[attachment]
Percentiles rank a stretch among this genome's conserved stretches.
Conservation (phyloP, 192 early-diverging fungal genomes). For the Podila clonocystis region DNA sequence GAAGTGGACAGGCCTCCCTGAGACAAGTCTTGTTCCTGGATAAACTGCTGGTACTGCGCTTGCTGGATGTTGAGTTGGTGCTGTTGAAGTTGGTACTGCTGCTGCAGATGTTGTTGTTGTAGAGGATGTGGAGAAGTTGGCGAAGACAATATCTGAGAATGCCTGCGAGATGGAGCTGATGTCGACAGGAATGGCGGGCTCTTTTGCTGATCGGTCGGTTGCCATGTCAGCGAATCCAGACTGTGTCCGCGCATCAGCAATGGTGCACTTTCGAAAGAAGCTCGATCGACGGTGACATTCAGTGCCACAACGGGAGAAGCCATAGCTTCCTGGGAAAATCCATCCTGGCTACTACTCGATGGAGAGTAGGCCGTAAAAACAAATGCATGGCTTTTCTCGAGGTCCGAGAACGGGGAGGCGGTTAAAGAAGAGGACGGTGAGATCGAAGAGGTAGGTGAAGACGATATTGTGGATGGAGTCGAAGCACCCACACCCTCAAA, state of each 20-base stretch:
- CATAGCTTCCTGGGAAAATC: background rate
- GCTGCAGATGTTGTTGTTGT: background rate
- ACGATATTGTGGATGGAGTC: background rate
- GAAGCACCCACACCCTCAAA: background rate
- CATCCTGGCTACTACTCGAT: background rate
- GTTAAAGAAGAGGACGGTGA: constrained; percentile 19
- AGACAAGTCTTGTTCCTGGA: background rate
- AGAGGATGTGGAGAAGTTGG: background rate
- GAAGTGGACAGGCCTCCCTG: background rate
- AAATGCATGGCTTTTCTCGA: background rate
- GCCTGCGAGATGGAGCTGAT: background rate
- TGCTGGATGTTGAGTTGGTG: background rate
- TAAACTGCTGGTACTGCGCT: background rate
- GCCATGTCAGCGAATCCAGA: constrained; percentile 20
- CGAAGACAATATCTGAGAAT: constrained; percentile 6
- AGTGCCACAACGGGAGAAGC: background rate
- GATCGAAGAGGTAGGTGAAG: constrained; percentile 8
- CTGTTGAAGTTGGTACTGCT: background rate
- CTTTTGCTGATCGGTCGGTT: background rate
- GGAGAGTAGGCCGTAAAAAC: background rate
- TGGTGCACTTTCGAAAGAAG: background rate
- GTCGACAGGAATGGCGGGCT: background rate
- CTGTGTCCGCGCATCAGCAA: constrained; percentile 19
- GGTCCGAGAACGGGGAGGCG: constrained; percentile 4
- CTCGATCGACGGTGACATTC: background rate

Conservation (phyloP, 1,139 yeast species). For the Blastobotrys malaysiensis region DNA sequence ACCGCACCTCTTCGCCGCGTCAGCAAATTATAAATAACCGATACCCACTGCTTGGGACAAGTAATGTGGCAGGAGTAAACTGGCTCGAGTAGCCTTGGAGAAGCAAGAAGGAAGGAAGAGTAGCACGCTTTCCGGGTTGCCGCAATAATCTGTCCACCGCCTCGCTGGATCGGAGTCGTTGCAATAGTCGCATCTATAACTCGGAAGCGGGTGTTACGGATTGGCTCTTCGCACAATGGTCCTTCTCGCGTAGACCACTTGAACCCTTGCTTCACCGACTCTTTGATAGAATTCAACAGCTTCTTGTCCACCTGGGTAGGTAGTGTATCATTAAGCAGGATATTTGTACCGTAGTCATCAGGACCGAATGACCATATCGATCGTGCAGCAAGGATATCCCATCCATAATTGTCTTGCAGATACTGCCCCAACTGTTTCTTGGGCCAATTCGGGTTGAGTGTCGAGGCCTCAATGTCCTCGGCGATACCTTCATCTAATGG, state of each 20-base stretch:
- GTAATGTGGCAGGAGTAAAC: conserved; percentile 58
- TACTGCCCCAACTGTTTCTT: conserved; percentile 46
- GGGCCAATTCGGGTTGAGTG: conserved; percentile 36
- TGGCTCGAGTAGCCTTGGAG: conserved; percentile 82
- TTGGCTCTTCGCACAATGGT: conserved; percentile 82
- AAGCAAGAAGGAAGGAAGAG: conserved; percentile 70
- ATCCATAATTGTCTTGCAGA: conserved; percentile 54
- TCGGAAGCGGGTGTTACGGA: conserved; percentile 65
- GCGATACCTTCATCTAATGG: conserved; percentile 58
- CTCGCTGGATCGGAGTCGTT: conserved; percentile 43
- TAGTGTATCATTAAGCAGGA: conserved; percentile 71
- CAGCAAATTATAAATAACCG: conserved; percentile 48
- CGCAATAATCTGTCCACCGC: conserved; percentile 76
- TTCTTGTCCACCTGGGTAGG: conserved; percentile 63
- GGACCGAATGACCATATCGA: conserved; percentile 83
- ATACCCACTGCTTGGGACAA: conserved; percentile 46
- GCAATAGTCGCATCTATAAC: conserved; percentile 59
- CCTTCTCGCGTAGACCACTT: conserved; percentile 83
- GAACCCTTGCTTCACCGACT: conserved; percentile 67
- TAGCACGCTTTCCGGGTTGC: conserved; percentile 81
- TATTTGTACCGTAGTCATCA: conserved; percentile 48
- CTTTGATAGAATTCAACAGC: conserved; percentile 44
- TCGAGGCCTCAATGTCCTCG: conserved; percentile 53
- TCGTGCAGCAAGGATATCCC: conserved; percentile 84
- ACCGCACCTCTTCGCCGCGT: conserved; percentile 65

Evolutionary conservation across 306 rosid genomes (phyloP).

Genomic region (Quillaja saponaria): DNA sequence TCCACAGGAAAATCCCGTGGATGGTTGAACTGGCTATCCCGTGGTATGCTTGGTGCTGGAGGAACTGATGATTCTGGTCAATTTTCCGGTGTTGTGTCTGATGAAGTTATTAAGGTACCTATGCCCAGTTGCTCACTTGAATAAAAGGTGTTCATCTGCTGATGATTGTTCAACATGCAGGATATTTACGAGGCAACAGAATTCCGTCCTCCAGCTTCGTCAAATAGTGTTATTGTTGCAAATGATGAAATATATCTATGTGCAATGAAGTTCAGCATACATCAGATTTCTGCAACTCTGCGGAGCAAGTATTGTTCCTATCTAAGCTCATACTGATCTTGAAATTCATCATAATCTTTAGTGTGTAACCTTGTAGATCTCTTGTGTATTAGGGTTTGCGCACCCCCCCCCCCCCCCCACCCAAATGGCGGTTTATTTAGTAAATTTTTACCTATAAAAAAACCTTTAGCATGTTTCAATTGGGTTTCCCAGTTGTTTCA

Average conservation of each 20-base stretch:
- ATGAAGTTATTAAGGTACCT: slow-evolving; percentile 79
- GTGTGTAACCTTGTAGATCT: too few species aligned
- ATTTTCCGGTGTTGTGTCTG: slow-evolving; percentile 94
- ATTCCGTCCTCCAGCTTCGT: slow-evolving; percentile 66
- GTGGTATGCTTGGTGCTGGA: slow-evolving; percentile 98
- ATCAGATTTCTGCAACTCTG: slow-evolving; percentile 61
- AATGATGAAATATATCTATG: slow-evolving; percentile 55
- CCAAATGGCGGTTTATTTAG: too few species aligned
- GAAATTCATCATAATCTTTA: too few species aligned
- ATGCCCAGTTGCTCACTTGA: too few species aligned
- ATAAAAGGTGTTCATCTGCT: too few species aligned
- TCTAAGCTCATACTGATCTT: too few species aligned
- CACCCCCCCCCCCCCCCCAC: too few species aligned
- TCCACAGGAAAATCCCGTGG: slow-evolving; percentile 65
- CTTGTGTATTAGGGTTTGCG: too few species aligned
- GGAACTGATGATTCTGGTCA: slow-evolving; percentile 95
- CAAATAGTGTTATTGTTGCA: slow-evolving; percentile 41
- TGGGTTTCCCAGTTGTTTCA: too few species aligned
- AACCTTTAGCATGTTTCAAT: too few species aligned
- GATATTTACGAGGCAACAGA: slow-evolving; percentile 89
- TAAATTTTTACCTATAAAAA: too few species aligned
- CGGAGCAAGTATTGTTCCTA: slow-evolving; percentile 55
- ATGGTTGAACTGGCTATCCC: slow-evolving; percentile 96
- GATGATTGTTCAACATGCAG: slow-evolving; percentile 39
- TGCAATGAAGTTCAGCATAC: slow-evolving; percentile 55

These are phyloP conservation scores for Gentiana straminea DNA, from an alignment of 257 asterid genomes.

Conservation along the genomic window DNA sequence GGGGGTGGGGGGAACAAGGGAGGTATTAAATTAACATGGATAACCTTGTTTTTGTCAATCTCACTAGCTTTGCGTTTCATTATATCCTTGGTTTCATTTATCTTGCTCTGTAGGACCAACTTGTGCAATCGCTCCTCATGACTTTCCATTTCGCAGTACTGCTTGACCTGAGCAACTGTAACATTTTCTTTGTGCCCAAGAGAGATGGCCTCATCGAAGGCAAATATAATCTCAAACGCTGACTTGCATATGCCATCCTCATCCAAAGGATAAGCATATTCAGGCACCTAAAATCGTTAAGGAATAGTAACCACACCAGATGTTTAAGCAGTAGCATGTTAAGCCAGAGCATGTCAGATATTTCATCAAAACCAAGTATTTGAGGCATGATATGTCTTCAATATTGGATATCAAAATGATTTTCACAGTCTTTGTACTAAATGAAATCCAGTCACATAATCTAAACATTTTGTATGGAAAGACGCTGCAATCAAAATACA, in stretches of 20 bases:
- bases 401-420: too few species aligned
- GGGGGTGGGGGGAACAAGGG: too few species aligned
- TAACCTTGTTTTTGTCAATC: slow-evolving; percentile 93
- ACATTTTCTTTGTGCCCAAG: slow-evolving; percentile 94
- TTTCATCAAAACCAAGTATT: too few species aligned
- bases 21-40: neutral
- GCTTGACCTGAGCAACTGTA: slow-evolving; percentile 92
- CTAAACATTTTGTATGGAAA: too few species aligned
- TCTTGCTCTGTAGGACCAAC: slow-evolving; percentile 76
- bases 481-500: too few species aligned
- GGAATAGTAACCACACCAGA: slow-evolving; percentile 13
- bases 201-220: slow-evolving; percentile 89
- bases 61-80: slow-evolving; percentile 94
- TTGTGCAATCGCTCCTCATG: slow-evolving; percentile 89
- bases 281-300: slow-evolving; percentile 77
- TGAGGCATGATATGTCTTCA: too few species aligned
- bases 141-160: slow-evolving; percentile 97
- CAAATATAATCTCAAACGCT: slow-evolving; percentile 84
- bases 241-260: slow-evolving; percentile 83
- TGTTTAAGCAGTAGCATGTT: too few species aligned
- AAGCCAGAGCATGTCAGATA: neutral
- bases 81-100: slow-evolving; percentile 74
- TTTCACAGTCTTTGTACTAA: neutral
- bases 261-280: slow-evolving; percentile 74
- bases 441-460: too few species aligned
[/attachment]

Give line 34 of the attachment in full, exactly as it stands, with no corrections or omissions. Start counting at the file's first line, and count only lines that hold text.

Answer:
- AAGCAAGAAGGAAGGAAGAG: conserved; percentile 70